I have been reflecting recently on the aims of linguistic anthropology as a practice. It strikes me that the concept can mean very different things to different people, and much of this varied intellectual activity gets washed out in its its confluence with other better-defined disciplines and methods.
So for what it’s worth, this (periodically updated) post is an effort to define what I believe makes linguistic anthropology distinctive and why it is worth pursuing.
What it is
Beliefs about language and how it relates to the world
Linguistic anthropology is all about the social meaning of language and language behaviours. To put this another way, it is concerned with the commonsense beliefs that people hold about the possibilities of language and how these beliefs are put into practice or expressed as norms. Key to this understanding is a recognition of the diverse strangeness of human beings. Men belonging to certain Indigenous Australian communities have a special lexicon to be used within earshot of their mothers-in-law, while an activist community in Sweden has an agreed-upon vocabulary for reinforcing values of gender equality. A decision to use one language over another in a multilingual north Indian workplace may be motivated by deference, enmity, national politics or a conviction that a given language has an intrinsic power to encapsulate certain ideas while another is deficient. In some parts of the world, people believe they can communicate with their pets while others converse with the dead. Malagasy peasants use French to address their cattle, or when drunk and boasting. For the most part, these commonsense assumptions could easily be described as ‘language ideologies’, a term defined by Kathryn Woolard as the “socially, politically, and morally loaded cultural assumptions about the way that language works in social life and about the role of particular linguistic forms in a given society”.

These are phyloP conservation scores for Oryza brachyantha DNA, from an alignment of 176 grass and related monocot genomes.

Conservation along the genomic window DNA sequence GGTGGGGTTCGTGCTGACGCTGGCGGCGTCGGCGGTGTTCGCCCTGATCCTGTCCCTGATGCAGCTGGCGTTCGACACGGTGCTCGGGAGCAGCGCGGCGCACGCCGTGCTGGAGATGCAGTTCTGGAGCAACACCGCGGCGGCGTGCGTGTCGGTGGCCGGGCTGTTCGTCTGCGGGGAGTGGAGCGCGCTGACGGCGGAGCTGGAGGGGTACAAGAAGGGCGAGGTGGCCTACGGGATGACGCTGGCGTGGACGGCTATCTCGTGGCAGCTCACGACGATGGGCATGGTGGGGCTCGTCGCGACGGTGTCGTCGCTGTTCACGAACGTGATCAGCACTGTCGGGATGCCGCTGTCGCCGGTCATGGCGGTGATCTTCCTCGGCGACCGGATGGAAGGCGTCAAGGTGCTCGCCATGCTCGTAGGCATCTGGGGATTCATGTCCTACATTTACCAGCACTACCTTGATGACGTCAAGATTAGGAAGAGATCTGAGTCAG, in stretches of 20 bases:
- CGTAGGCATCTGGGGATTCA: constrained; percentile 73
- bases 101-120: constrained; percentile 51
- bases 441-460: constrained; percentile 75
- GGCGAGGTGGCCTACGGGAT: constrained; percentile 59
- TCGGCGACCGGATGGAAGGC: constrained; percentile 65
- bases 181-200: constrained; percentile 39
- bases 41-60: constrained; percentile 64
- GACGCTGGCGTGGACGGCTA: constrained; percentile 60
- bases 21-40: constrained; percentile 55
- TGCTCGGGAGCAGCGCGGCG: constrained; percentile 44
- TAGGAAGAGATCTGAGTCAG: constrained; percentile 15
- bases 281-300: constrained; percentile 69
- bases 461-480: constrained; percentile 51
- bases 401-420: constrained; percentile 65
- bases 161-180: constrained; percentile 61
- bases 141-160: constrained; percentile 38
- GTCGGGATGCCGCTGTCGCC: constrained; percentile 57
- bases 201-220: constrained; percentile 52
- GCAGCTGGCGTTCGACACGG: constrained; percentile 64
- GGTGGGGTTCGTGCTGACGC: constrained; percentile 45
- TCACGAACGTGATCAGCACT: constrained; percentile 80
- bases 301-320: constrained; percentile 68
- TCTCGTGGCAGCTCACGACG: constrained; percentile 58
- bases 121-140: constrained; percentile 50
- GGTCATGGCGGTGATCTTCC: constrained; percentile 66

Linguistic anthropologists do not care so much about whether any of these beliefs are empirically true, nor whether the practices that stem from them are reasonable. They are much more interested in how such beliefs and practices maintain coherence within their own everyday contexts. In other words, linguistic anthropologists are interested in all the ways in which we systematically connect language to other aspects of our lives: how we organise ourselves as social creatures, how we signal belonging and exclusion, or how we express our values.
Beliefs about the world and how they are enacted through language
Linguistic anthropologists understand that language is not merely representing information in a straightforward denotative way, but is also doing something in the world. That is, they see language-use as a kind of social action.